Wat Chedi Luang

My advice is to simply explore. As you snake through the alleys, there’s no end to what you’ll discover.

If you’re a little less spontaneous and prefer to travel with a plan, here are a few sites in Chiang Mai’s Old City to keep your eyes peeled for:

  • Wat Chiang Man: The oldest temple in Chiang Mai, dating back to the late-13th century. Most impressive in this temple is the chedi, ornamented in a mix of Lanna and Singhalese styles with 15 carved elephants and a gilded top, and the three-tiered Lanna-style viharn.
  • Wat Chedi Luang: Duly named “The Temple of the Great Stupa,” this beautiful temple is famous for its towering chedi. Although much of the chedi was destroyed in an earthquake, its massive scale still impresses.
  • Wat Phra Singh: A magnificent 14th-century temple featuring a striking Lanna-style viharn that’s as impressive inside as out.
Help out at the Elephant Nature Park

Unless you’ve been living under a total social media blackout (and would that really be such a bad thing?), you’re probably aware of the dangers of animal tourism. Fortunately, the Elephant Nature Park isn’t one of those offenders. In fact, it’s quite the opposite!

Elephant Nature Park

The elephants here aren’t forced to do anything out-of-the-ordinary. No tricks. No riding. Instead, what you’ll see at the Elephant Nature Park are these gentle giants in their natural habitat.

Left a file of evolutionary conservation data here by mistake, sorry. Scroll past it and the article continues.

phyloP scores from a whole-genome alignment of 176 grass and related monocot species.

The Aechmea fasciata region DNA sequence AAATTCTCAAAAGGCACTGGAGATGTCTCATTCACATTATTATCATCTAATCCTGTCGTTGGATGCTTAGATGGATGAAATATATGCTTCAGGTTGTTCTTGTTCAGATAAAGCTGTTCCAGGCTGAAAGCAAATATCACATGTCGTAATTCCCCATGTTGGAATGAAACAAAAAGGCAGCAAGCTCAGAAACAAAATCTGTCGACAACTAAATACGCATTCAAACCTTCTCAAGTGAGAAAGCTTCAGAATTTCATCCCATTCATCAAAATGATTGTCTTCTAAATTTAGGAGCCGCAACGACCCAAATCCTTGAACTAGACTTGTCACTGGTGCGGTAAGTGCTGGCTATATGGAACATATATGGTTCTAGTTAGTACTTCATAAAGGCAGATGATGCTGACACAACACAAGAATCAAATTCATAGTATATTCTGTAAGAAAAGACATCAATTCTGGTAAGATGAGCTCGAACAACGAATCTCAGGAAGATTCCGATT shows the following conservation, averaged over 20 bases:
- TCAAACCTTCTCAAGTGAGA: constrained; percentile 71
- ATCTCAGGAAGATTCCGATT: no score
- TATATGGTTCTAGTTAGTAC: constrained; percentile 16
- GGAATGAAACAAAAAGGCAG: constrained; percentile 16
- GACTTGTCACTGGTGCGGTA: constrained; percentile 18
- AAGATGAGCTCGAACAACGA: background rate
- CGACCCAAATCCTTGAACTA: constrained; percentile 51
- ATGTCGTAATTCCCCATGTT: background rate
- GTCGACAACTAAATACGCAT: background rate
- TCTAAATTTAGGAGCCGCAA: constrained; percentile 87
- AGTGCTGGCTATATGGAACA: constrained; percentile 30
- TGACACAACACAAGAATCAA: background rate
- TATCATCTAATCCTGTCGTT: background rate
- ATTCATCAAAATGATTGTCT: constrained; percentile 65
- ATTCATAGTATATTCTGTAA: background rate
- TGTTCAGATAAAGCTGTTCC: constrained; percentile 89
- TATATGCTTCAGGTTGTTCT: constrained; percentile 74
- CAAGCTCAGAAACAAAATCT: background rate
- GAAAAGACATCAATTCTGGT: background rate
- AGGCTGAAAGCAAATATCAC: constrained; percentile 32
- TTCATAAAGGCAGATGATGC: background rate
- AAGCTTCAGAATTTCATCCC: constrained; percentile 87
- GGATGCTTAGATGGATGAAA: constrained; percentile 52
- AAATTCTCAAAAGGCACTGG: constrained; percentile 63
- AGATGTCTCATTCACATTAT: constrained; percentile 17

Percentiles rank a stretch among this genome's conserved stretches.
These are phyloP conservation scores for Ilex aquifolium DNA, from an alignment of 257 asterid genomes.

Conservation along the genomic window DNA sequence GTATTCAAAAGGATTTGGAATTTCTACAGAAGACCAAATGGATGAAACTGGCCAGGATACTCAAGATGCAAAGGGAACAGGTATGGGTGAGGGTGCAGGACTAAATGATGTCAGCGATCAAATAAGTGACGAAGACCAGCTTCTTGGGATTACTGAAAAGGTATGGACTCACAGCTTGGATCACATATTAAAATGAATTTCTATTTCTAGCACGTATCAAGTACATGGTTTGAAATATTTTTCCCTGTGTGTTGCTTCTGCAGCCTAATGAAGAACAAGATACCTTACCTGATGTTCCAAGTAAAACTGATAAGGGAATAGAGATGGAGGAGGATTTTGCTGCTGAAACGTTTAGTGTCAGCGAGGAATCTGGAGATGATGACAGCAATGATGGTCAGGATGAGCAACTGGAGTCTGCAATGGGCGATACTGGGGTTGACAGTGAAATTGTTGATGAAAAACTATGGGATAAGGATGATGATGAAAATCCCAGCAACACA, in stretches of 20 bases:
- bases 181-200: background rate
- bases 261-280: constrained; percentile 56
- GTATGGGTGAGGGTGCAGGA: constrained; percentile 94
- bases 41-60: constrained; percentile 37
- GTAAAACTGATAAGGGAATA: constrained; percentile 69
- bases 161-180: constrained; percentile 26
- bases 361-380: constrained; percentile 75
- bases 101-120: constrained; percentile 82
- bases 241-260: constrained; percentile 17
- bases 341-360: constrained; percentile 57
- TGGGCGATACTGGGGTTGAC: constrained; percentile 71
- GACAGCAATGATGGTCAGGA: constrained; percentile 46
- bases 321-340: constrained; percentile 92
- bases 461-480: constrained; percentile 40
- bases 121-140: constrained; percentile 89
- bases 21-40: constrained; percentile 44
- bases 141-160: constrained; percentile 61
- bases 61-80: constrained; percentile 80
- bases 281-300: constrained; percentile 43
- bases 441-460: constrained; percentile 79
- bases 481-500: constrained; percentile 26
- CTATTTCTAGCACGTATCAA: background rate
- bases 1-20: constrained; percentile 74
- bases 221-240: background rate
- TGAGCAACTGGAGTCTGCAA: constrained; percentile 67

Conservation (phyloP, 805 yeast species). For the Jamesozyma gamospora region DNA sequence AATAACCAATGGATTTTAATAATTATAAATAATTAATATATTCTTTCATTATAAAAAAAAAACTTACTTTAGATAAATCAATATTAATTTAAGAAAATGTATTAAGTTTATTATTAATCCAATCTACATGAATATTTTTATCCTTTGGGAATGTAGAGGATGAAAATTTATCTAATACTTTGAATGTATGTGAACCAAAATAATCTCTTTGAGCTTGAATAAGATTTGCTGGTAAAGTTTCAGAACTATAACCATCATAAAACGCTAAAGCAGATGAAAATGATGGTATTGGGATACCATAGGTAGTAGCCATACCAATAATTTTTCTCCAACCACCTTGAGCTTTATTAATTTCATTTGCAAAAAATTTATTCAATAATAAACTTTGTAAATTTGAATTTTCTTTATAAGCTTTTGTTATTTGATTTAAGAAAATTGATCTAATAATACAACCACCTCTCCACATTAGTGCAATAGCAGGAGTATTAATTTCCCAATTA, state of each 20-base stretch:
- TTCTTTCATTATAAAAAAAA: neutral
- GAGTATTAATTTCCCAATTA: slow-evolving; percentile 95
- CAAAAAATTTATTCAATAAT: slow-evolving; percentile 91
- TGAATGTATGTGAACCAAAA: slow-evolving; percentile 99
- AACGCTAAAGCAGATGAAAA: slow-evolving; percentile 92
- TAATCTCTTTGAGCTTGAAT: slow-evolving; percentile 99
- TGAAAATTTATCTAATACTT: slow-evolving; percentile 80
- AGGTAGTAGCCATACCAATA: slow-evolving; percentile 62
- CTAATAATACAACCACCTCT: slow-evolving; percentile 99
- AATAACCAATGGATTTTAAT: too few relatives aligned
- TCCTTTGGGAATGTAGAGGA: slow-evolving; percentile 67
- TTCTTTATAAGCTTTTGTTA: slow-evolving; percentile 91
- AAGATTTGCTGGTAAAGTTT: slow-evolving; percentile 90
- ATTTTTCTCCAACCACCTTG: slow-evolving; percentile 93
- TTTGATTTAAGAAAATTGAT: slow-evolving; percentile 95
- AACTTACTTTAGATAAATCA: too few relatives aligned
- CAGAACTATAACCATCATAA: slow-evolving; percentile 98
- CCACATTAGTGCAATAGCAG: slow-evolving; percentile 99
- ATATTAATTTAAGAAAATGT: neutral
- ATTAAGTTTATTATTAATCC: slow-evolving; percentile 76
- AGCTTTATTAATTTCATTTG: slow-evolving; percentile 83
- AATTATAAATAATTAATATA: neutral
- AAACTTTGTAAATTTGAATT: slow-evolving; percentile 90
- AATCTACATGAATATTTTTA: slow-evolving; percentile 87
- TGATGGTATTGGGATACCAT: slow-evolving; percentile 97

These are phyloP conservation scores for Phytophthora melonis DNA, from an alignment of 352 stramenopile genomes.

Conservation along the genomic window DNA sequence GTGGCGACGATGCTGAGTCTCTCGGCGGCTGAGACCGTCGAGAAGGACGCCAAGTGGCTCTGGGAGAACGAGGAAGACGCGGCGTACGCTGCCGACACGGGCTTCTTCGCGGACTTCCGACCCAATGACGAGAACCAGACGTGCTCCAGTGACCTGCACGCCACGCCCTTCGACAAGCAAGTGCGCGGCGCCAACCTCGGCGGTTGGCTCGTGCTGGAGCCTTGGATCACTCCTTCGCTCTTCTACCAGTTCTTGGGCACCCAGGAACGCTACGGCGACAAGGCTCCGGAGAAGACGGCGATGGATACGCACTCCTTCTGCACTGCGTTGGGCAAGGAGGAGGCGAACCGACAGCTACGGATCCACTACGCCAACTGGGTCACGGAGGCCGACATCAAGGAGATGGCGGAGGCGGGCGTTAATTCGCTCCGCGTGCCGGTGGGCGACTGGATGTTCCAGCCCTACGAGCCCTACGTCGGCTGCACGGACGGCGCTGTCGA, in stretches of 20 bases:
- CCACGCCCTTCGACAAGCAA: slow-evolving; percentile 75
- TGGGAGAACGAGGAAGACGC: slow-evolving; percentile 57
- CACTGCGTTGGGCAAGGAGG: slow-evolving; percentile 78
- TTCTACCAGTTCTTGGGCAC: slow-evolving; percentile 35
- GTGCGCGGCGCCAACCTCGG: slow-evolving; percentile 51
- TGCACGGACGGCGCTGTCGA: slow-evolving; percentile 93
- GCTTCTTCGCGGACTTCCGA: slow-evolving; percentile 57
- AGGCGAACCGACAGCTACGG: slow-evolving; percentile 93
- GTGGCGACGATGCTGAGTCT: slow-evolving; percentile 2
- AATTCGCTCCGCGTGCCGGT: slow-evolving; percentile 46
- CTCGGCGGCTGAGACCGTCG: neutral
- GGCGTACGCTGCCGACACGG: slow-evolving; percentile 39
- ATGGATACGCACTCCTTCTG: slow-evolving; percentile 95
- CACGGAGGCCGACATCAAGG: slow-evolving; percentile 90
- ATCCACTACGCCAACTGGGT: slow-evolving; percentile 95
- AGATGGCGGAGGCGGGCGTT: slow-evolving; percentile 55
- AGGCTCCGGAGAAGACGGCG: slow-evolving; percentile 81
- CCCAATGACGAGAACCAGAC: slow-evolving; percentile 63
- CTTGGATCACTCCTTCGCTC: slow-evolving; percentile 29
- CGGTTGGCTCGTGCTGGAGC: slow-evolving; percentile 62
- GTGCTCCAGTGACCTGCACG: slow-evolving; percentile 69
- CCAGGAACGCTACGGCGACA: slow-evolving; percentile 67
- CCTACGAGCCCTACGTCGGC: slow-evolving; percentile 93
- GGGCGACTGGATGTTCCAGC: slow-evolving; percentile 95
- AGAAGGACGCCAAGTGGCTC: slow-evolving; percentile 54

By visiting, you’ll have a chance to interact closely with them, including feeding them food, preparing their medication, and bathing them. The experience doesn’t come cheap, but unlike many of the outfits around Thailand, you’ll know that your dollars will be going to help a good cause.

As the Elephant Nature Park lies outside of the city, you’ll need to dedicate an entire day to it if you choose to go. If you’re on a bit tighter travel budget, the Chiang Mai Elephant Jungle Sanctuary is another fantastic ethical option at a fraction of the price.

Stuff yourself at the Chiang Mai Night Bazaar

If you’ve yet to find yourself drowning in an Asian night market, there’s no better place to start than at the Chiang Mai Night Bazaar. As expected from a market of this ilk, the Chiang Mai Night Bazaar is a cocktail of cheap souvenirs, knick-knacks, clothing, and household items.

Night Bazaar